Thursday June 20, 2024

Back to the ‘letter’

By Editorial Board
April 09, 2022

The vote of no-confidence is set to take place today in the National Assembly. But Prime Minister Imran Khan is not ready to accept the results of what he calls a ‘foreign conspiracy’ against him and his government. Speaking to the nation on Friday night – possibly for the last time as prime minister – PM Imran Khan doubled down on the ‘foreign agenda’ narrative. He has called the opposition a bunch of sell-outs who are ready to sell their souls to the West for power and come in as an ‘imported government’; he has said he will not give up his struggle against this conspiracy; and he has given a call to people to protest on Sunday night against such intervention. However, the prime minister has said he accepts the SC’s verdict – though he is ‘disappointed’ and feels that history will tell what judicial decision was fair and which was not. In a nutshell then, the PM seems to have realized the vote of no-confidence will work and the PTI seems set to take to the streets – again. It is also uncertain whether the PTI will try to create enough ruckus in parliament today to delay the vote of no-confidence. More worryingly, the PTI is more than ready to use allegations of disloyalty to the state during the coming elections. While the PM spoke of the ‘letter’, he did not reveal its actual contents due to official secrecy issues. Yesterday, Information Minister Fawad Chaudhry had said that a commission would be formed to probe the ‘threat letter’ and present its report within 90 days after investigating how many opposition and dissident parliamentarians were in contact with foreign powers. Per reports, Lt-Gen (r) Tariq Khan was supposed to lead the commission but he refused. We are as yet not clear on whether there will indeed be a probe into these serious allegations.

It is now apparent that this is the narrative the government is setting up for its next election campaign – since evidently the ‘tabdeeli’ and ‘corruption’ slogans have been beaten to their natural end. The one-sided accountability against PTI’s rivals without any concrete cases made it apparent to most political observers that this was a vindictive drive. The only narrative left is one which paints the PTI’s opponents as traitors who have sold the nation to foreign powers aka the US. It is also apparent that PM Khan will not bow out with grace. The disruption and propaganda he is aiming at could easily put the lives of the opposition members in danger; we already saw a glimpse of what that can lead to when PTI representatives strung up an effigy outside the Sindh Assembly, all the while chanting ‘traitor’.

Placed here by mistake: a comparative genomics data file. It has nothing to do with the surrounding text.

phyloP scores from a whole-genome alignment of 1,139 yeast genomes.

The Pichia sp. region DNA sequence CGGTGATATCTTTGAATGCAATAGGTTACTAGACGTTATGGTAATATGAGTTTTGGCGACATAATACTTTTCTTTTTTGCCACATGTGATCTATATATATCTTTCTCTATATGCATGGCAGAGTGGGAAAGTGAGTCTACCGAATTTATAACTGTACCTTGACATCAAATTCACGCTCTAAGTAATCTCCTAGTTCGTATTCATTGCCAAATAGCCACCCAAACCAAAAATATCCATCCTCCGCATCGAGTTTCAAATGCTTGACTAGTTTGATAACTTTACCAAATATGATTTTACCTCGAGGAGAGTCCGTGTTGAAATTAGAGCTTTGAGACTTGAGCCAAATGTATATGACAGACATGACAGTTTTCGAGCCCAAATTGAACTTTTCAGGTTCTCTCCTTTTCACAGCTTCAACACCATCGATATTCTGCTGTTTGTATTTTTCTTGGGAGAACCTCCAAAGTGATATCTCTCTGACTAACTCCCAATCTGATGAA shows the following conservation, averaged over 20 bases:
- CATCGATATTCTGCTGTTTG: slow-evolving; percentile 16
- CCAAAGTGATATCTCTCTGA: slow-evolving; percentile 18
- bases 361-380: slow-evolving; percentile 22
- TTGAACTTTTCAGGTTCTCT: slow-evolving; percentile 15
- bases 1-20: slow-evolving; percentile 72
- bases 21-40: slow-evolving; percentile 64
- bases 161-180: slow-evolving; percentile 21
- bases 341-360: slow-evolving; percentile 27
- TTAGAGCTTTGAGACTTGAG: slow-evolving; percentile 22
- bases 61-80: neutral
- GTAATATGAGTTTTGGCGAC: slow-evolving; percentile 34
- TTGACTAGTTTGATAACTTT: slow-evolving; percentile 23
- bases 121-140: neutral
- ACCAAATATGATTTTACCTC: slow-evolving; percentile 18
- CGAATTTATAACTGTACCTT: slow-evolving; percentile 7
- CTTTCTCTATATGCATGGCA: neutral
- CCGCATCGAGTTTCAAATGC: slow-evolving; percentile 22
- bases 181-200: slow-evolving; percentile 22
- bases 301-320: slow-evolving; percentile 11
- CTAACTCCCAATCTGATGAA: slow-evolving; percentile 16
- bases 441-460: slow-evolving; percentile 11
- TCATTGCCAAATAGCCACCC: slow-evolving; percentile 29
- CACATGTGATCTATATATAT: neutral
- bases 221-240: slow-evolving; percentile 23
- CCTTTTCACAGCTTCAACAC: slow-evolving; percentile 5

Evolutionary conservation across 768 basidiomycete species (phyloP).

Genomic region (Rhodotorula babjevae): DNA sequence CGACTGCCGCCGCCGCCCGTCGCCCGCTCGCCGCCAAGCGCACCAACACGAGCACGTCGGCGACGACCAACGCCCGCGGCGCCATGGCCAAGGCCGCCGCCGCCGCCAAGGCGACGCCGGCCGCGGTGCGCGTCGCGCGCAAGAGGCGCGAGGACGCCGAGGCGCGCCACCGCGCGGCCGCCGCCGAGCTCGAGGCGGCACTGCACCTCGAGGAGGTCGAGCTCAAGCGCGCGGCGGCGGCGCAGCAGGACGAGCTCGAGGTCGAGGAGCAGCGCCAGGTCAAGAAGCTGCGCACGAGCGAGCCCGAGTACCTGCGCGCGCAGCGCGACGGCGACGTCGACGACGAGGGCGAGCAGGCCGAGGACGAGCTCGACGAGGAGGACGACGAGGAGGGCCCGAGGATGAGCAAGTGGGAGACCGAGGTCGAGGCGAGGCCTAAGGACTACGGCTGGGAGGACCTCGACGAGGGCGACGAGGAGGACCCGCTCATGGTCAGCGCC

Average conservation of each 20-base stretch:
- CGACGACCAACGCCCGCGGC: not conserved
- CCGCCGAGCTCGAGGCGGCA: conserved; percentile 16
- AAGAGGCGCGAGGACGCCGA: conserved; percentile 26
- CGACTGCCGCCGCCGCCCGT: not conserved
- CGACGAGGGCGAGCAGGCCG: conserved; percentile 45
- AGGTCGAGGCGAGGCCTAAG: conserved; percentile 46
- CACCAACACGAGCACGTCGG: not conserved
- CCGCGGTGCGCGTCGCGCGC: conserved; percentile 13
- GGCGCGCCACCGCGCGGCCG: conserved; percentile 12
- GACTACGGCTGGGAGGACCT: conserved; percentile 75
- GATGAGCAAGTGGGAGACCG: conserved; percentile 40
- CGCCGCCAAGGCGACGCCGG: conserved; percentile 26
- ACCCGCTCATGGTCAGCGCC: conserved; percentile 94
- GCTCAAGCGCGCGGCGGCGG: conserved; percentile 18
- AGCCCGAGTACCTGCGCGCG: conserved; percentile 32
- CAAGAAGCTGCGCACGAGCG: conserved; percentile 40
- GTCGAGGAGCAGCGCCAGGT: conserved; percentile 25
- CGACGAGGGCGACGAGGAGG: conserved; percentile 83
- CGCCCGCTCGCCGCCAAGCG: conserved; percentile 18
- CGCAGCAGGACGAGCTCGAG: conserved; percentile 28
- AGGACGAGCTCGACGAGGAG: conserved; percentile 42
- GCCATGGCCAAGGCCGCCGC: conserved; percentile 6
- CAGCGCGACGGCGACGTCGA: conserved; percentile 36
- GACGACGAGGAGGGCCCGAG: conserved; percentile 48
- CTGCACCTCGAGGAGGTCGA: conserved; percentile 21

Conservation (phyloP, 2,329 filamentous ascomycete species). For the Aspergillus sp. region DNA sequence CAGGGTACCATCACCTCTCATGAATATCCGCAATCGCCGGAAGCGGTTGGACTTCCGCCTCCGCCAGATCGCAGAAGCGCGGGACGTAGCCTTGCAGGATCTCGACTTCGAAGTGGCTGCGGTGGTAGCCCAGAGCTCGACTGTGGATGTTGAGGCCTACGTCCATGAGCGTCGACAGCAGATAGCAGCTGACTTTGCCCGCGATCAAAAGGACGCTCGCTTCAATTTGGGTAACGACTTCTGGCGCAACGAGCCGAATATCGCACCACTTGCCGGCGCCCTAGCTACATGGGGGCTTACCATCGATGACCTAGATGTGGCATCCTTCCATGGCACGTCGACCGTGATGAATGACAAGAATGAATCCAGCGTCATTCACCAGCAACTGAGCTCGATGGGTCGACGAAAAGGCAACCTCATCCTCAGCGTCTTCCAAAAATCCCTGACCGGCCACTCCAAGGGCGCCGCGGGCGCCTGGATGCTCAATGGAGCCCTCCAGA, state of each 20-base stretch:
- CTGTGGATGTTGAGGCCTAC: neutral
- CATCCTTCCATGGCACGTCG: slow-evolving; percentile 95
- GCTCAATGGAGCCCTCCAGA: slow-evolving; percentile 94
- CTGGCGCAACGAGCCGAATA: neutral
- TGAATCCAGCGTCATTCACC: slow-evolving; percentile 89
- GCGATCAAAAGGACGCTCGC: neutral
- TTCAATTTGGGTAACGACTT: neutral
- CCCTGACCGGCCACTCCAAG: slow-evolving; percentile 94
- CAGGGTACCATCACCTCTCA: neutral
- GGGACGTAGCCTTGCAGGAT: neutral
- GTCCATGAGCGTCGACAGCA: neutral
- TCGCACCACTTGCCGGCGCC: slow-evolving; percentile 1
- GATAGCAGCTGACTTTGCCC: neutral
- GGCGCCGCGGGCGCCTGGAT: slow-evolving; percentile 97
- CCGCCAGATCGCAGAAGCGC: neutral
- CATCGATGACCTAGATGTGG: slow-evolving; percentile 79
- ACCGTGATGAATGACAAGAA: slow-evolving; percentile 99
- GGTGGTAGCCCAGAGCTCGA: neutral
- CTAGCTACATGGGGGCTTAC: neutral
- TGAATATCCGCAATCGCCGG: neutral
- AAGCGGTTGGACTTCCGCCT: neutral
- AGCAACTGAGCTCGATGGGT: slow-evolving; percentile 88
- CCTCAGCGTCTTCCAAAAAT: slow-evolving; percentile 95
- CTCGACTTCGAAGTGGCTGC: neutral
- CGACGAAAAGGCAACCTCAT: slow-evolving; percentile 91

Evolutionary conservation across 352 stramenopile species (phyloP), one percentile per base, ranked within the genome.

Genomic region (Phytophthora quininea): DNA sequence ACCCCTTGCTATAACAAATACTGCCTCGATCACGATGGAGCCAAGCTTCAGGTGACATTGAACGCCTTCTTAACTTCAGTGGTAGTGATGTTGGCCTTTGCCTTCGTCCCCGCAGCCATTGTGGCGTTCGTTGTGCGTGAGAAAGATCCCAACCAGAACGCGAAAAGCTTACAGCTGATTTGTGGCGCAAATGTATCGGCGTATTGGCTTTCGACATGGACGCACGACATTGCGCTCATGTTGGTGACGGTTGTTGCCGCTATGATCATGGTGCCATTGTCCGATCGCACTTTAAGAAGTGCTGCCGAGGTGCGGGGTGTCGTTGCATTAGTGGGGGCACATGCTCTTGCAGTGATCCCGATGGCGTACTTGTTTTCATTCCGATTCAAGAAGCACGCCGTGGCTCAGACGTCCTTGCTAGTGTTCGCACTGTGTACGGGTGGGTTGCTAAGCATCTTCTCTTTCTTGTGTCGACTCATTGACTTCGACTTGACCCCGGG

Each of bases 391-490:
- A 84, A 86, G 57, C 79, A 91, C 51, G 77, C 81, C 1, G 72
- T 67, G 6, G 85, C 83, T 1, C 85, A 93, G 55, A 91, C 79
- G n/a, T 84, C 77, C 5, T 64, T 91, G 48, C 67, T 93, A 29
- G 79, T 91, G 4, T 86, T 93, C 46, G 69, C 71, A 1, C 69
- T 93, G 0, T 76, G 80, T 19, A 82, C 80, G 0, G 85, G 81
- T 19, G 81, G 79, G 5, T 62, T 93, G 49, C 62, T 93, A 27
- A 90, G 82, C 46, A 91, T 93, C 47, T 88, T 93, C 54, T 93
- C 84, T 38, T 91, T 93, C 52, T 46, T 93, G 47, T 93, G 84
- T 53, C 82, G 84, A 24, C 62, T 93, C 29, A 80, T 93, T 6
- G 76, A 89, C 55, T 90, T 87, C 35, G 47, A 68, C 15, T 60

This is straight from the playbook of fascist regimes all over the world – from Trump to Modi, patriotism propaganda sells. A government that could not deliver on its promises of reforms, on the economy, on its anti-corruption promises, and on governance is now using this dangerous crutch because it does not believe in playing fair. When a government loses the confidence of its own parliamentarians, when there is a no-confidence motion submitted against the speaker and deputy speaker of the National Assembly deputy speaker, it is time for the head of government to bow out – and live to fight another day. But the PTI and PM Khan have unfortunately had little time for democratic tradition or parliamentary niceties. Disturbingly, the route they have taken could lead the country down a path of violence. If political analysts are to be believed, PM Khan may not have the sort of electoral support he managed in 2018 through a series of deftly-handled political wheeling-dealing that involved arm-twisting. Without the strong-arm tactics used then, all he is left with may be an abstract letter on which to base his entire campaign. It may sound flimsy but anti-Americanism is a heady slogan – and if nothing else the 200 parliamentarians in the opposition will be walking into a campaign with unsubstantiated taints of disloyalty already attached to their names.